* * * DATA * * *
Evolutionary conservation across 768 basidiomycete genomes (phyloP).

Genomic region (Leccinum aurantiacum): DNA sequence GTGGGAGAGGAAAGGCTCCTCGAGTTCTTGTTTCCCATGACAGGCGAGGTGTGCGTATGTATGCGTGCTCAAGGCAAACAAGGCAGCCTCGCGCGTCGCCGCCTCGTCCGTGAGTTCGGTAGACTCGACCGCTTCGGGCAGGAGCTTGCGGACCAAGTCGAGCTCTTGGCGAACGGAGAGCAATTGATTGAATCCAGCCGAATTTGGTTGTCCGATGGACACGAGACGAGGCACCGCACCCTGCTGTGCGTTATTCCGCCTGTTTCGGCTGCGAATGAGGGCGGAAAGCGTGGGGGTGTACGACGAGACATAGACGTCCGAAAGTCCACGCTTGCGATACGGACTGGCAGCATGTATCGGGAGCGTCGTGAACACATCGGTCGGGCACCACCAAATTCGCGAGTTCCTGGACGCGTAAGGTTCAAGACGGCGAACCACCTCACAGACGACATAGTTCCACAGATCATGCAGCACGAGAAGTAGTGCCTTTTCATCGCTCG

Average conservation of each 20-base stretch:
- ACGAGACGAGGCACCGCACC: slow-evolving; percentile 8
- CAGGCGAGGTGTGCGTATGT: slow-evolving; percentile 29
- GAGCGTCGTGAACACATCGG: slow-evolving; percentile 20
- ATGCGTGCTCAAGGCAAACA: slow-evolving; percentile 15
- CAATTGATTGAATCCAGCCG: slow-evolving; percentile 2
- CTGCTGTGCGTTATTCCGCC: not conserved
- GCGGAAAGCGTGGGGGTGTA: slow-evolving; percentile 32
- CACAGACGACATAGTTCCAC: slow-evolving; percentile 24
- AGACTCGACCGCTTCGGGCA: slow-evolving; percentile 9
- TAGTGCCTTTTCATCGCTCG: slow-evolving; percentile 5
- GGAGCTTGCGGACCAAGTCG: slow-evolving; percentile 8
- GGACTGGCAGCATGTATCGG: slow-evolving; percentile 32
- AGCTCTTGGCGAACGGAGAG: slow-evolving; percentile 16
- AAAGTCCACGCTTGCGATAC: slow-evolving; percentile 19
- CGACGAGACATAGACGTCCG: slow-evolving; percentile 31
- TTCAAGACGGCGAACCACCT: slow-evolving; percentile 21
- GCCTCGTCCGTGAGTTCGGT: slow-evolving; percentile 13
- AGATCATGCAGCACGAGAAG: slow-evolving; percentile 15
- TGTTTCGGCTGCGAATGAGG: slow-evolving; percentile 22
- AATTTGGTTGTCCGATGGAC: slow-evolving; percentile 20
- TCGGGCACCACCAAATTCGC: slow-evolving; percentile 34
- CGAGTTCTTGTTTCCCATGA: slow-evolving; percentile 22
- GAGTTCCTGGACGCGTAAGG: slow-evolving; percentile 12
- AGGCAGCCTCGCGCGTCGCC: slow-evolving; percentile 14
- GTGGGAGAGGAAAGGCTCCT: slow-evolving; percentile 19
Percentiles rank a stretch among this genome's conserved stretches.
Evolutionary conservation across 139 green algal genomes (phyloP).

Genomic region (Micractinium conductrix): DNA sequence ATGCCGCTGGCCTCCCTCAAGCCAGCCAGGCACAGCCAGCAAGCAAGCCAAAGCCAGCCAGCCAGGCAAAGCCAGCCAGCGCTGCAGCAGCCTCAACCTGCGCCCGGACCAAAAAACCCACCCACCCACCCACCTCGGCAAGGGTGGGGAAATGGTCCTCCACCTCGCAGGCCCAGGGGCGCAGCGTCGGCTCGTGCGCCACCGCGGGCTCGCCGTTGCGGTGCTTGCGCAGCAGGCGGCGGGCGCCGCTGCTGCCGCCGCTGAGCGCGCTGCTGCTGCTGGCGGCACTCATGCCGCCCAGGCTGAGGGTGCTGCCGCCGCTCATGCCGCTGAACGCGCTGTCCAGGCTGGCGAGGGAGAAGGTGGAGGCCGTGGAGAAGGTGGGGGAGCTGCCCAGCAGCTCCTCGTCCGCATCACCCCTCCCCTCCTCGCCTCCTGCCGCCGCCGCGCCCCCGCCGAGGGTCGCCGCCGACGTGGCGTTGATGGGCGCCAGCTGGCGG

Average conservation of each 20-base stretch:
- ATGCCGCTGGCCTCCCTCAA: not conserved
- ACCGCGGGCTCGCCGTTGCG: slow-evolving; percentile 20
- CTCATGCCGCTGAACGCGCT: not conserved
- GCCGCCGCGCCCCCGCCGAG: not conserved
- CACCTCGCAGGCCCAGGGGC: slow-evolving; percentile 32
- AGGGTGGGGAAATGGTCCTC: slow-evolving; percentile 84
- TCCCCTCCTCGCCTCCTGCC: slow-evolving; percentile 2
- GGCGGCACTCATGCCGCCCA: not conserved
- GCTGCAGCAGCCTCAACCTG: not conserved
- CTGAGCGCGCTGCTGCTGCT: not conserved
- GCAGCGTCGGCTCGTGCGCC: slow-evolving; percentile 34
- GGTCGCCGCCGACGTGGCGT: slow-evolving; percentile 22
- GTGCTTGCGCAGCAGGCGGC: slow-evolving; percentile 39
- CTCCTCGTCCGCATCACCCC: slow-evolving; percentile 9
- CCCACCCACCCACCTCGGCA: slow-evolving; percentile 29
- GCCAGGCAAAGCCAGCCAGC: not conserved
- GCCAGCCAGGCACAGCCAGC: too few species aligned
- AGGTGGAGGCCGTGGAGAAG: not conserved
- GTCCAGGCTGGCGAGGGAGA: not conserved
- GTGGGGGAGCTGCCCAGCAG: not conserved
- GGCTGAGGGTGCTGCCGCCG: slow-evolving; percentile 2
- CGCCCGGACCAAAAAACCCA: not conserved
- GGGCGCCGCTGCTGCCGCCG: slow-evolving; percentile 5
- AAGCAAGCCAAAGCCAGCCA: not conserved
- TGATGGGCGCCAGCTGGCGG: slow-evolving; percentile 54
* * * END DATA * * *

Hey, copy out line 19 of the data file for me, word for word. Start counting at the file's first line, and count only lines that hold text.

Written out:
- TTCAAGACGGCGAACCACCT: slow-evolving; percentile 21